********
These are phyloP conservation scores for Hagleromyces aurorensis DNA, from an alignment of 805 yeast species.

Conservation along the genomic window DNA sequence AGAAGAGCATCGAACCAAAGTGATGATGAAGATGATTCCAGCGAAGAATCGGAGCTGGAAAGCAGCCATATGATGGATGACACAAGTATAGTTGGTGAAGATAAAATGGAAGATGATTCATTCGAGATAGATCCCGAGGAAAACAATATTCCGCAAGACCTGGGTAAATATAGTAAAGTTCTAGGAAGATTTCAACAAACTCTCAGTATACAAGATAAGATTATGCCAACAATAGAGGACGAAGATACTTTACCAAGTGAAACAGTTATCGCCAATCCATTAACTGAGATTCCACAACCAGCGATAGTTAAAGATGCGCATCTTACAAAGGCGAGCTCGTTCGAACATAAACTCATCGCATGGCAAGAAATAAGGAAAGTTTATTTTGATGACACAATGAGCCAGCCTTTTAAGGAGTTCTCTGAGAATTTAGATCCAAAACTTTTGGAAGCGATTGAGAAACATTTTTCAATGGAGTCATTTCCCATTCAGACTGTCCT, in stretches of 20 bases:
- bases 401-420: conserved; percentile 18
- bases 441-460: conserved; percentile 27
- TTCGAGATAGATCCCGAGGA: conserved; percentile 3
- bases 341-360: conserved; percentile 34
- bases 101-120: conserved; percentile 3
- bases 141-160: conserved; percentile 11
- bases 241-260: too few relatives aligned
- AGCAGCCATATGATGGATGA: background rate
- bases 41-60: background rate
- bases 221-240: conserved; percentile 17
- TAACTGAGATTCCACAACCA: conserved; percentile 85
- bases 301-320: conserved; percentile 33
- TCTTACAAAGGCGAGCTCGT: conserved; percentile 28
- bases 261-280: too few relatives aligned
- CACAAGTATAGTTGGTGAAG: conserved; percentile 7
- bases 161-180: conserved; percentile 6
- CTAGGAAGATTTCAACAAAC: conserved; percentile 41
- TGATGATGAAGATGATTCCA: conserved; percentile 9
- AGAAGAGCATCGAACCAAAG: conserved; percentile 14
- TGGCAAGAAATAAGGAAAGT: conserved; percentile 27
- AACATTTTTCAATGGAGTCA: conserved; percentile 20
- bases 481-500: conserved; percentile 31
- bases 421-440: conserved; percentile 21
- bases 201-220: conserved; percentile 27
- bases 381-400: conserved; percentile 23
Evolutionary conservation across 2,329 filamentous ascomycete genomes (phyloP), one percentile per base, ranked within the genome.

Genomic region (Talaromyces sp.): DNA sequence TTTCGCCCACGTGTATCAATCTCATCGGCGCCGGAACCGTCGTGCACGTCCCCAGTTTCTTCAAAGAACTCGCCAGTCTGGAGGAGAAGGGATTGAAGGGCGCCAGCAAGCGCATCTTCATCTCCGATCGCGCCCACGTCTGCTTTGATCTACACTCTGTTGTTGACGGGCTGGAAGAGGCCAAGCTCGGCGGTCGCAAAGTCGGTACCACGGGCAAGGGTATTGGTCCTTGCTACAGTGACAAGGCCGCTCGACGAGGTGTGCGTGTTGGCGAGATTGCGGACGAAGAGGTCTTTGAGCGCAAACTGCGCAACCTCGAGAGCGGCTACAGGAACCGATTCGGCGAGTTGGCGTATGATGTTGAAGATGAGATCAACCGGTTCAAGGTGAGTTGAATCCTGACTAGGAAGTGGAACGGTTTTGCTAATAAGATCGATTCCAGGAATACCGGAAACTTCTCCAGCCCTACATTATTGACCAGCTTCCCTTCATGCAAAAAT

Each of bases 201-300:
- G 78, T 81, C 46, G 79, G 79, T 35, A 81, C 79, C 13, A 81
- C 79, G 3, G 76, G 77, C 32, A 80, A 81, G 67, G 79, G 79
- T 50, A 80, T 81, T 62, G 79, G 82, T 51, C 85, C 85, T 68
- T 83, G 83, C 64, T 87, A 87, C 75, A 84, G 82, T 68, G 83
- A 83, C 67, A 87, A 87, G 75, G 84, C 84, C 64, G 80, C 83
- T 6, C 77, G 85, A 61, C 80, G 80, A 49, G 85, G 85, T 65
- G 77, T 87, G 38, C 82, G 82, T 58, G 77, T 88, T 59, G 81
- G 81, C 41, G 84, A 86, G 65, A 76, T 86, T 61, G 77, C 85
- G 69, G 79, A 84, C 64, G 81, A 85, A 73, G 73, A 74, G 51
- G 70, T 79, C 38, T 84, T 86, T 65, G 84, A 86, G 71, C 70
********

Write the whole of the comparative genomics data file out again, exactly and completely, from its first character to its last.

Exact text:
These are phyloP conservation scores for Hagleromyces aurorensis DNA, from an alignment of 805 yeast species.

Conservation along the genomic window DNA sequence AGAAGAGCATCGAACCAAAGTGATGATGAAGATGATTCCAGCGAAGAATCGGAGCTGGAAAGCAGCCATATGATGGATGACACAAGTATAGTTGGTGAAGATAAAATGGAAGATGATTCATTCGAGATAGATCCCGAGGAAAACAATATTCCGCAAGACCTGGGTAAATATAGTAAAGTTCTAGGAAGATTTCAACAAACTCTCAGTATACAAGATAAGATTATGCCAACAATAGAGGACGAAGATACTTTACCAAGTGAAACAGTTATCGCCAATCCATTAACTGAGATTCCACAACCAGCGATAGTTAAAGATGCGCATCTTACAAAGGCGAGCTCGTTCGAACATAAACTCATCGCATGGCAAGAAATAAGGAAAGTTTATTTTGATGACACAATGAGCCAGCCTTTTAAGGAGTTCTCTGAGAATTTAGATCCAAAACTTTTGGAAGCGATTGAGAAACATTTTTCAATGGAGTCATTTCCCATTCAGACTGTCCT, in stretches of 20 bases:
- bases 401-420: conserved; percentile 18
- bases 441-460: conserved; percentile 27
- TTCGAGATAGATCCCGAGGA: conserved; percentile 3
- bases 341-360: conserved; percentile 34
- bases 101-120: conserved; percentile 3
- bases 141-160: conserved; percentile 11
- bases 241-260: too few relatives aligned
- AGCAGCCATATGATGGATGA: background rate
- bases 41-60: background rate
- bases 221-240: conserved; percentile 17
- TAACTGAGATTCCACAACCA: conserved; percentile 85
- bases 301-320: conserved; percentile 33
- TCTTACAAAGGCGAGCTCGT: conserved; percentile 28
- bases 261-280: too few relatives aligned
- CACAAGTATAGTTGGTGAAG: conserved; percentile 7
- bases 161-180: conserved; percentile 6
- CTAGGAAGATTTCAACAAAC: conserved; percentile 41
- TGATGATGAAGATGATTCCA: conserved; percentile 9
- AGAAGAGCATCGAACCAAAG: conserved; percentile 14
- TGGCAAGAAATAAGGAAAGT: conserved; percentile 27
- AACATTTTTCAATGGAGTCA: conserved; percentile 20
- bases 481-500: conserved; percentile 31
- bases 421-440: conserved; percentile 21
- bases 201-220: conserved; percentile 27
- bases 381-400: conserved; percentile 23
Evolutionary conservation across 2,329 filamentous ascomycete genomes (phyloP), one percentile per base, ranked within the genome.

Genomic region (Talaromyces sp.): DNA sequence TTTCGCCCACGTGTATCAATCTCATCGGCGCCGGAACCGTCGTGCACGTCCCCAGTTTCTTCAAAGAACTCGCCAGTCTGGAGGAGAAGGGATTGAAGGGCGCCAGCAAGCGCATCTTCATCTCCGATCGCGCCCACGTCTGCTTTGATCTACACTCTGTTGTTGACGGGCTGGAAGAGGCCAAGCTCGGCGGTCGCAAAGTCGGTACCACGGGCAAGGGTATTGGTCCTTGCTACAGTGACAAGGCCGCTCGACGAGGTGTGCGTGTTGGCGAGATTGCGGACGAAGAGGTCTTTGAGCGCAAACTGCGCAACCTCGAGAGCGGCTACAGGAACCGATTCGGCGAGTTGGCGTATGATGTTGAAGATGAGATCAACCGGTTCAAGGTGAGTTGAATCCTGACTAGGAAGTGGAACGGTTTTGCTAATAAGATCGATTCCAGGAATACCGGAAACTTCTCCAGCCCTACATTATTGACCAGCTTCCCTTCATGCAAAAAT

Each of bases 201-300:
- G 78, T 81, C 46, G 79, G 79, T 35, A 81, C 79, C 13, A 81
- C 79, G 3, G 76, G 77, C 32, A 80, A 81, G 67, G 79, G 79
- T 50, A 80, T 81, T 62, G 79, G 82, T 51, C 85, C 85, T 68
- T 83, G 83, C 64, T 87, A 87, C 75, A 84, G 82, T 68, G 83
- A 83, C 67, A 87, A 87, G 75, G 84, C 84, C 64, G 80, C 83
- T 6, C 77, G 85, A 61, C 80, G 80, A 49, G 85, G 85, T 65
- G 77, T 87, G 38, C 82, G 82, T 58, G 77, T 88, T 59, G 81
- G 81, C 41, G 84, A 86, G 65, A 76, T 86, T 61, G 77, C 85
- G 69, G 79, A 84, C 64, G 81, A 85, A 73, G 73, A 74, G 51
- G 70, T 79, C 38, T 84, T 86, T 65, G 84, A 86, G 71, C 70